In the fight for sovereignty, the citizens of the Mohawk Nation recognized that self-determination was critical in education. The Akwesasne Freedom School (AFS) was created as a place for wholly Mohawk education. Grounding learning and teaching in Mohawk lifeways, the School has survived political, financial, and institutional challenges to become a respected and supported institution of the Mohawk community. Through the ongoing efforts of parents, families, and the larger Mohawk Nation community, AFS has played a critical role in the formation of Mohawk identity, citizenship, and nationhood for the past twenty-five years.
The Akwesasne Freedom School was born of the struggle for self-determined self-government and the commitment to Mohawk identity. In 1979, during a standoff with New York State concerning the rights of the nation, a number of Mohawk Nation parents - with the support, encouragement, and sanction of the traditional tribal government - decided that the education of their children was a critical factor the state should not control. Seeking to reclaim their right to determine the education of their children, the parents founded the Akwesasne Freedom School (AFS). The school founders "were concerned with the lack of cultural teaching and Mohawk language in mainstream schools ... The school was begun to rebuild the nation and to reverse the assimilation process."
The Akwesasne Freedom School is a Mohawk immersion school for grades pre-kindergarten through six and a transition school for grades seven and eight. However, unlike the typical immersion program - in which a non-English school uses a different language, but maintains the pattern, flow, and logic of teaching found in a mainstream school - the Akwesasne Freedom School immerses children in an entirely Mohawk way of thinking and learning. Mohawk philosophy and cosmology motivate the curriculum, teaching methods, and even the pattern of the school day and year.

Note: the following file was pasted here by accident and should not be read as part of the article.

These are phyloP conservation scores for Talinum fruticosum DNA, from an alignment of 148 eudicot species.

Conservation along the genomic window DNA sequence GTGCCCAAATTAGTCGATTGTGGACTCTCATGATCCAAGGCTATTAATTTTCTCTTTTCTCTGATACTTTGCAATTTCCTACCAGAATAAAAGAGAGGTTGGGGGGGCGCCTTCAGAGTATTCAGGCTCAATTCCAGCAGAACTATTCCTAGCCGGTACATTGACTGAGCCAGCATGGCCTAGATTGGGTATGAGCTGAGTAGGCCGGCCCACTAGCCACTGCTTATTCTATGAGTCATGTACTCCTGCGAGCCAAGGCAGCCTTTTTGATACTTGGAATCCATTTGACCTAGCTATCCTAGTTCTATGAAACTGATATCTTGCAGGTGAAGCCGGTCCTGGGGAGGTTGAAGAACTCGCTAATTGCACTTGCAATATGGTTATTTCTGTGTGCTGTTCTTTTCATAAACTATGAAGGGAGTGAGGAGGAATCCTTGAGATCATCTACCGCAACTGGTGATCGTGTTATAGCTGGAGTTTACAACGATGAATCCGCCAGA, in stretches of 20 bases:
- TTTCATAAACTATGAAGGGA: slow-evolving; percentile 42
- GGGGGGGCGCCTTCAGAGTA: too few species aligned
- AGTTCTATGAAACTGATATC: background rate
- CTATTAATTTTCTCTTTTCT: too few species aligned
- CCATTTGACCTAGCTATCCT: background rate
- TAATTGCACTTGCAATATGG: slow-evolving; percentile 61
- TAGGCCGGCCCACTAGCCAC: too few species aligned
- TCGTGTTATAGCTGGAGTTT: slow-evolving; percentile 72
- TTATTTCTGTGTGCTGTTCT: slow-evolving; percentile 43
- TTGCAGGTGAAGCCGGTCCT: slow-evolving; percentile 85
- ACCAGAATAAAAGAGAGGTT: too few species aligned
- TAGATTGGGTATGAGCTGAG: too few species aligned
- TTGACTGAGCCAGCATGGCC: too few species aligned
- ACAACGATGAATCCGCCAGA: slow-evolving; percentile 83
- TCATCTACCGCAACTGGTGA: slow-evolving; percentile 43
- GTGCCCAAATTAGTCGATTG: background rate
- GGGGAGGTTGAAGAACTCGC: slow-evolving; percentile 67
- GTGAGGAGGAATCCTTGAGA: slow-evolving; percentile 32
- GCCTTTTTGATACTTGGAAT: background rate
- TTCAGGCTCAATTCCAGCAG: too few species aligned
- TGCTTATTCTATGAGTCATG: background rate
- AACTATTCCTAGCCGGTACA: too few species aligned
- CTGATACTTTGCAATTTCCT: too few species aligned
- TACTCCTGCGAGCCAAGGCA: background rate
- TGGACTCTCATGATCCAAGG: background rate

Over its 25-year history, many struggles have kept the school open and operating in its consciously Mohawk way. First, the school is a community effort, involving the support of each of the Mohawk Nation's governments and their citizens. Traditional chiefs and clan mothers assist in cultural instruction and visit the school to present feathers and flags, to conduct tobacco burnings, and to teach about Longhouse ceremonies. Second, commitment to the school from the general community, including parents, also runs high. Parents are deeply involved, running the school by committee and taking on many of the responsibilities of keeping the school functioning. Additionally, AFS has innovative approaches to education, from teaching and learning to the actual management of the school. Not only is AFS centered on Mohawk identity, but its curriculum and instruction also reflect learning and teaching grounded in a Mohawk way of being. A fourth strategy for sustainability has been the school's independence and its unique structure. Because the dynamic political environment at Akwesasne often results in dramatic changes in leadership and programs, the school maintains its continuity by remaining independently run. Finally, the school plays an important role in grassroots nation building and ensuring the sovereignty of the Mohawk Nation. As one representative of the traditional council stated, "We need a school that focuses first on our language and culture, because in order for the Mohawk Nation to survive, we need our language."
Year after year, the school has generated a cadre of knowledgeable Mohawks who have proven capable of asserting greater Native control over non-tribal institutions, as well as building more self-determined Mohawk institutions, including the Haudenosaunee Environmental Taskforce. Graduates are accepting leadership roles within the community and taking responsibility for passing on the cultural foundations they themselves received. For tribal nations asserting control over education, AFS offers an innovative paradigm of what schools are and what schools could be. In accepting its charge to teach Mohawk language and culture, AFS created a space for families and community to come together in providing a "200%" education - 100% Mohawk and 100% mainstream - for all its youth.
· Education is fundamental to tribal sovereignty, particularly when it's grounded in tribal beliefs, customs, and lifeways. It gives students the tools to excel academically and personally, while creating new generations of committed tribal citizens and future leaders.
· Schools developed out of and deeply rooted in a tribal community become valued, self-sustaining institutions, able to overcome political, financial, and institutional challenges and provide a reservoir of experience, knowledge, and resources.
· Commitment by parents, community, and tribal government to run a school independently from tribal politics ensures continuity and common goals in educating all of a nation's youth.